Review: The McAvoy Sisters Book of Secrets by Molly Fader

The McAvoy Sisters Book of Secrets
by Molly Fader
Release Date: July 16th 2019
2019 Graydon House
Kindle Edition; 368 Pages
ISBN: 978-1525834240
Genre: Fiction / Contemporary
Source: Review copy from publisher

3.5 / 5 Stars

It's been seventeen years since the tragic summer the McAvoy sisters fell apart. Lindy, the wild one, left home, carved out a new life in the city and never looked back. Delia, the sister who stayed, became a mother herself, raising her daughters and running the family shop in their small Pennsylvania hometown on the shores of Lake Erie.

But now, with their mother's ailing health and a rebellious teenager to rein in, Delia has no choice but to welcome Lindy home. As the two sisters try to put their family back in order, they finally have the chance to reclaim what's been lost over the years: for Delia, professional dreams and a happy marriage, and for Lindy, a sense of home and an old flame--and best of all, each other. 

My Thoughts
The McAvoy Sisters Book of Secrets was a book that I enjoyed quite a bit and thought the author did a fantastic job with the setting and the descriptions.  I liked the characters and how they interacted with each other and while the ending was okay, I just thought it seemed off from the rest of the novel.  A good novel about family and working through issues though.

First of all, I really loved Lindy as a character; she was my favourite. I would have been quite happy had the whole book been about her, her life, and dealing with her own issues.  Because the story was split four ways, I really feel like I didn't get Lindy's full story nor was her personality allowed to shine quite as much as it could have.  Frankly, she was the interesting one in this story.  It's not that I didn't like the other characters, but Delia, despite her issues, was kind of...I'm not really what she was, but I didn't really find her character all that interesting.  And I think it's just the way she was portrayed by the author as there was so much going on in Delia's life that it should have been fascinating.  Plus, she was dealing with post-partum depression, something I don't think was developed as much as it could have been.  Don't get me wrong though, I liked the characters, I just felt there was more that could have been told.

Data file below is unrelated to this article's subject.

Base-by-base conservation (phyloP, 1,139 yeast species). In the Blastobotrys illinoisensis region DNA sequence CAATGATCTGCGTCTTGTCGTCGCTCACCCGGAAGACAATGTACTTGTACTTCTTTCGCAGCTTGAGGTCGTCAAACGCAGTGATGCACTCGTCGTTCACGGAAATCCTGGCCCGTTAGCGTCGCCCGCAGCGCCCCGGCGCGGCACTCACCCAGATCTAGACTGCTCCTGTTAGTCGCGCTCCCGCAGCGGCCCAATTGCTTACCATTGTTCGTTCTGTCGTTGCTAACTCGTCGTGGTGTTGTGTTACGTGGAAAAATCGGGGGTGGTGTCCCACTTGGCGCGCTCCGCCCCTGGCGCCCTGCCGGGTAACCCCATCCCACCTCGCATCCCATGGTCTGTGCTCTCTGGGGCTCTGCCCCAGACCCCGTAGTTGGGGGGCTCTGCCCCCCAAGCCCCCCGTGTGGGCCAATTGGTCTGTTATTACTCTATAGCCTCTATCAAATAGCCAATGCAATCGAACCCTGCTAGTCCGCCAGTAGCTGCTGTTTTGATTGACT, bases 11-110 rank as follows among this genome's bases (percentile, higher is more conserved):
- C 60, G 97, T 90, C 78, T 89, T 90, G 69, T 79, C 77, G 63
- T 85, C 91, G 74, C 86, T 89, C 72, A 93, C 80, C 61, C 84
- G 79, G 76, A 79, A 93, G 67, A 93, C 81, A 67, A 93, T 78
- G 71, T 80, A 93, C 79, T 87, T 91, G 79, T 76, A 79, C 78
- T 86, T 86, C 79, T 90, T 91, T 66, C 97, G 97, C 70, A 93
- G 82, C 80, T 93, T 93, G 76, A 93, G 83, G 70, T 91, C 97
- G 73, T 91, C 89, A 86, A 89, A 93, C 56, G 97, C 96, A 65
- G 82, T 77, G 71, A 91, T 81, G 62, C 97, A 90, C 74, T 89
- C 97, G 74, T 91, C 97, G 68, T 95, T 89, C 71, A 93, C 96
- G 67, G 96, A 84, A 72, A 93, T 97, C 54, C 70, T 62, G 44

I did think the author did a great job with the story though, unveiling the story line slowly and letting the reader figure out what happened all those years ago.  I do feel however, that the reasons for Lindy leaving for so long were rather weak.  I was expecting this big build up and when I discovered the why, I was a bit disappointed. I get that families can have huge issues over the smallest things, but for Lindy to avoid Delia all these years seems a bit out of place for what actually happened. I also get that people cope with trauma in many different ways, but you'd think a strong support system would have been much better than just running away.  For whatever reason, I just felt like the reasons were flimsy at best and didn't really seem to fit the personalities of the characters that were developed for the first two-thirds of the book.  Plus, I really liked the way the characters interacted with one another, so the big reveal was a bit of a letdown.  I just really enjoyed their relationships in this book.

The McAvoy Sisters Book of Secrets definitely had the potential to be a fantastic book as the relationships between the characters was interesting and fun.  I liked how the author dealt with Lindy and Delia's mother's failing health as their care and sympathy was so nice to see.  The little habits that sisters tend to develop over the years don't really disappear so it was nice to see the author reflect that in this book and I really enjoyed those 'trip down the memory lane' scenes.  Although I wish the reasons for the difficulties between the sisters had been somewhat different, the book was still good and I do recommend it to anyone who is interested in contemporary fiction featuring sisters and relationships. I am looking forward to reading her next novel, The Bitter And Sweet of Cherry Season, when it is released in June.